Over the last 18 months, Wood has served a critical leadership position with the Symbian Foundation in its goal to turn Symbian into an open source, royalty-free operating system. His official title was "catalyst and futurist," and Wood did not specify his professional ambitions post-Symbian, but he indicated interest in exploring how technology impacts lives in fields like accelerated climate change, life extension, nanotechnology, and artificial intelligence.
"In summary, I've spent 21 hectic years envisioning, architecting, implementing, supporting, and avidly using smart mobile devices. It's been a fantastic experience," Wood said on his personal blog. "However, there's more to life than smart mobile devices. For a number of years, I've been nursing a growing desire to explore alternative career options and future scenarios. The milestone of my 50th birthday a few months back has helped to intensify this desire."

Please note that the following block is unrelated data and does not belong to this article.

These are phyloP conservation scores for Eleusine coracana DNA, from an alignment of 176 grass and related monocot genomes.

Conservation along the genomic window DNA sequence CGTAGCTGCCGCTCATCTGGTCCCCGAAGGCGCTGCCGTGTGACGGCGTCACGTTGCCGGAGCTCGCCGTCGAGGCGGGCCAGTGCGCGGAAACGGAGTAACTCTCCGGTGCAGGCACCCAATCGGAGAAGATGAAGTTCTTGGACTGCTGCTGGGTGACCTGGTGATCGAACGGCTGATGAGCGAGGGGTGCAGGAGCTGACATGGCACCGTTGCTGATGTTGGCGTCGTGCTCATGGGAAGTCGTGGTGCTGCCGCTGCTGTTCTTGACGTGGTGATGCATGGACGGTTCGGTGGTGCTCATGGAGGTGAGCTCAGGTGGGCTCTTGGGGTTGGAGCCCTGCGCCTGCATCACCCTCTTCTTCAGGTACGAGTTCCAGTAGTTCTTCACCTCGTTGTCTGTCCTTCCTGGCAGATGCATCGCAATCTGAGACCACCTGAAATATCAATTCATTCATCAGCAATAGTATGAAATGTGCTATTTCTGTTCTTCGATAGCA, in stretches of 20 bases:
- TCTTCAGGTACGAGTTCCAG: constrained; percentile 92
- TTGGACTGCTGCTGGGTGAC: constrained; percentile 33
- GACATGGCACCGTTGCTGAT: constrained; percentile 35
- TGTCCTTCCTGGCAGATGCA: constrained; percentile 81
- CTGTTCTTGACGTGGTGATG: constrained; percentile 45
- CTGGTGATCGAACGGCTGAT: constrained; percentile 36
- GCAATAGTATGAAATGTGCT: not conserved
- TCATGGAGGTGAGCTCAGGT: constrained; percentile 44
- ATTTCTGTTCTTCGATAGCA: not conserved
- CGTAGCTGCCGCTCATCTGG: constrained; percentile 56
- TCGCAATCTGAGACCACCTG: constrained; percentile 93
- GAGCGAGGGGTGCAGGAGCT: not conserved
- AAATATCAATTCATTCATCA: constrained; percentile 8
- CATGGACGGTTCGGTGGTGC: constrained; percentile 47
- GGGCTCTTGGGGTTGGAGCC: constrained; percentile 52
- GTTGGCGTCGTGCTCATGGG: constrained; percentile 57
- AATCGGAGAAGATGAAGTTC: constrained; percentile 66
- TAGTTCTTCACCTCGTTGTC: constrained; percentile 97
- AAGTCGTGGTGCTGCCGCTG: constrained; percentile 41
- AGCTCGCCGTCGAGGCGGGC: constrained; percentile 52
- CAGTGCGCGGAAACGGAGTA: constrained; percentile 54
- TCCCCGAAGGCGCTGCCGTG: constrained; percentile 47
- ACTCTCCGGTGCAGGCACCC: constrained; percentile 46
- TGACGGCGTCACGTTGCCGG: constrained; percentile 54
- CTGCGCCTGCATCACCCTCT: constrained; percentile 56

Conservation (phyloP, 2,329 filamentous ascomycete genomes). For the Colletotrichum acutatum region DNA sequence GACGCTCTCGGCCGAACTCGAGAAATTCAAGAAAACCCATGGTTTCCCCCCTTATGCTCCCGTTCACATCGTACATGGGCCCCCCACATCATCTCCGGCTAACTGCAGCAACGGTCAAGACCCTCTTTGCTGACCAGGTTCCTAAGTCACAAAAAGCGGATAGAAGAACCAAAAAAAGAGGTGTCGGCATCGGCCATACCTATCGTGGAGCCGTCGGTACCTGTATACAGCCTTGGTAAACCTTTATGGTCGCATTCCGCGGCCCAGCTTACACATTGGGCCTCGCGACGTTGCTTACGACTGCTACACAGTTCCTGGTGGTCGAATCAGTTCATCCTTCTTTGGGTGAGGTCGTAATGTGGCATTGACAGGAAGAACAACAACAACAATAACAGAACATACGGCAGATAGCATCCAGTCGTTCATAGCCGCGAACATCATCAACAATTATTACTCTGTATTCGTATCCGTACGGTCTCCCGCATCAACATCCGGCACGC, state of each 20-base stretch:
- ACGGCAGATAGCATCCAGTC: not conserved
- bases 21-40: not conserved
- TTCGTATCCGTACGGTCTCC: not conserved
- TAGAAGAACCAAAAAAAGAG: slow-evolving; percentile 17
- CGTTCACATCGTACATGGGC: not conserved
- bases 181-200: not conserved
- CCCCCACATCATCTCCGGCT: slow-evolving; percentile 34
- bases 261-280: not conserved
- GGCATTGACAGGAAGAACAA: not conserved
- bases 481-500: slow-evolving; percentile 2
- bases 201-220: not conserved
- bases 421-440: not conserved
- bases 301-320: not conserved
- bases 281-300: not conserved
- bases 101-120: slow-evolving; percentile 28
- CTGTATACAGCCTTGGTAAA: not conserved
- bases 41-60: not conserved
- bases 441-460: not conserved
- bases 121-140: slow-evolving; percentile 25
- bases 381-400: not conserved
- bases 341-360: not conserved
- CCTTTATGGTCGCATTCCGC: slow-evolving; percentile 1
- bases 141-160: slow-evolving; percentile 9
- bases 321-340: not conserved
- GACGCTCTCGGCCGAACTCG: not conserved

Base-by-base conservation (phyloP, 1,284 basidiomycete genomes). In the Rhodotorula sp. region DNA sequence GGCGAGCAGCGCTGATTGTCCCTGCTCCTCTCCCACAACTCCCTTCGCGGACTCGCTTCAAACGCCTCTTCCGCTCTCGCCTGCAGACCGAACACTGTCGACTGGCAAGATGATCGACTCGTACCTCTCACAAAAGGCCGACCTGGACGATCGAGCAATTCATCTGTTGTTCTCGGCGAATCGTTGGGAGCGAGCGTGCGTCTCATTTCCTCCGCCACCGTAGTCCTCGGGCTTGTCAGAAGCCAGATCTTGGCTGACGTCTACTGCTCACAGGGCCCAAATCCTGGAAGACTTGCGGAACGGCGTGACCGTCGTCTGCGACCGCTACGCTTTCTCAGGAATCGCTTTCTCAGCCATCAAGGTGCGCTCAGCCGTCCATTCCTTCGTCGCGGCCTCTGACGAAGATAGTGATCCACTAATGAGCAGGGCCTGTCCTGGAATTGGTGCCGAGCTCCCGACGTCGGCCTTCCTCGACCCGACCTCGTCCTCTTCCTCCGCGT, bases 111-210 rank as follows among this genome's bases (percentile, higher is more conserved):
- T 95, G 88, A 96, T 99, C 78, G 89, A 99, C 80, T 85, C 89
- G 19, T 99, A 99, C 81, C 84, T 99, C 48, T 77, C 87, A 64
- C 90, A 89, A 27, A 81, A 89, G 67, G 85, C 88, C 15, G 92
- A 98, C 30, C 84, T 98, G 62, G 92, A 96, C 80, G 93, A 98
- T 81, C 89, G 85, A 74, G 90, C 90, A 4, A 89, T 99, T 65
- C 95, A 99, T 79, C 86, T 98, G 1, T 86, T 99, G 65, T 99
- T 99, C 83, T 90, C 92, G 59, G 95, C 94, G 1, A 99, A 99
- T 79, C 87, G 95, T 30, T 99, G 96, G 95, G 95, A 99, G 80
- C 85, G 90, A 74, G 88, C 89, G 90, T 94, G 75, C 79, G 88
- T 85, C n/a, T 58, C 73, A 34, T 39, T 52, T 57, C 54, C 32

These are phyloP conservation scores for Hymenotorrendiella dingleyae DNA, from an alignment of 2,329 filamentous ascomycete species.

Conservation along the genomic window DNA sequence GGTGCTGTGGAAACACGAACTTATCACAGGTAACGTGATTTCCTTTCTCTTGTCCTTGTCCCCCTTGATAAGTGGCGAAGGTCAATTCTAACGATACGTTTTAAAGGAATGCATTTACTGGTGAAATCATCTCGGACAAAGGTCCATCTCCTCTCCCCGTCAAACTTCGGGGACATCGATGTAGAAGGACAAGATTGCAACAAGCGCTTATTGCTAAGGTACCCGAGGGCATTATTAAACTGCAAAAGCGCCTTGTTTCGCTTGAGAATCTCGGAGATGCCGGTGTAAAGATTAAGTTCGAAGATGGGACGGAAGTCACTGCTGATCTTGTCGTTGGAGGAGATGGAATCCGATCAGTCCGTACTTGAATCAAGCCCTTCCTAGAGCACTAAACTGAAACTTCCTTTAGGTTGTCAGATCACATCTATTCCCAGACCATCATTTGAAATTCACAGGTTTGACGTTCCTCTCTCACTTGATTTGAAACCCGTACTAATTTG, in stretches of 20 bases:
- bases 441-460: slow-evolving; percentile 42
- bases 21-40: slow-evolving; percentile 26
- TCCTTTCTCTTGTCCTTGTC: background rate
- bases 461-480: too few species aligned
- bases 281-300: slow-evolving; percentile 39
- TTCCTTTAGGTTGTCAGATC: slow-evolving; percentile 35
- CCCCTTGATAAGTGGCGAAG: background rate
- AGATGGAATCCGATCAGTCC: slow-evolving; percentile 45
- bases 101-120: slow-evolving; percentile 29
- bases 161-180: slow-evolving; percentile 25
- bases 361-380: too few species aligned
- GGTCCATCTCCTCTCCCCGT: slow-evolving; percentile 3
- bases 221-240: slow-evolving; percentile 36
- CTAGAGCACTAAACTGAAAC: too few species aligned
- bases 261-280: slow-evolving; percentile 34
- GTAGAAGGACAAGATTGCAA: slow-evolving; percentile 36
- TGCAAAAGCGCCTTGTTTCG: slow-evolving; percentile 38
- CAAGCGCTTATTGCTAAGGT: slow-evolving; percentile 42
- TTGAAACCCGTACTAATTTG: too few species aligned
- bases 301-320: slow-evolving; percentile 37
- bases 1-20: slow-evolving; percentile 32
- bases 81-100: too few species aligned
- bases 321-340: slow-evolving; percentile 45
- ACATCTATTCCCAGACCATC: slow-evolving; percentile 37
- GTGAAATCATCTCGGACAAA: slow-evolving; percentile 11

The move comes as the foundation is preparing to have its first full release, as a version of the OS is expected to hit the market when Sony Ericsson releases the Satio smartphone. The foundation is also picking up high-profile members like Hewlett-Packard and Qualcomm, in addition to founders like Nokia, Samsung, LG Electronics, AT&T, and Vodafone.
While Symbian still is the world's most popular smartphone OS, it is facing increased competition from the likes of Apple's iPhone, Research In Motion's BlackBerry, and others. Motorola was a founding member of the foundation, but it is placing its weight behind Google's Android OS.
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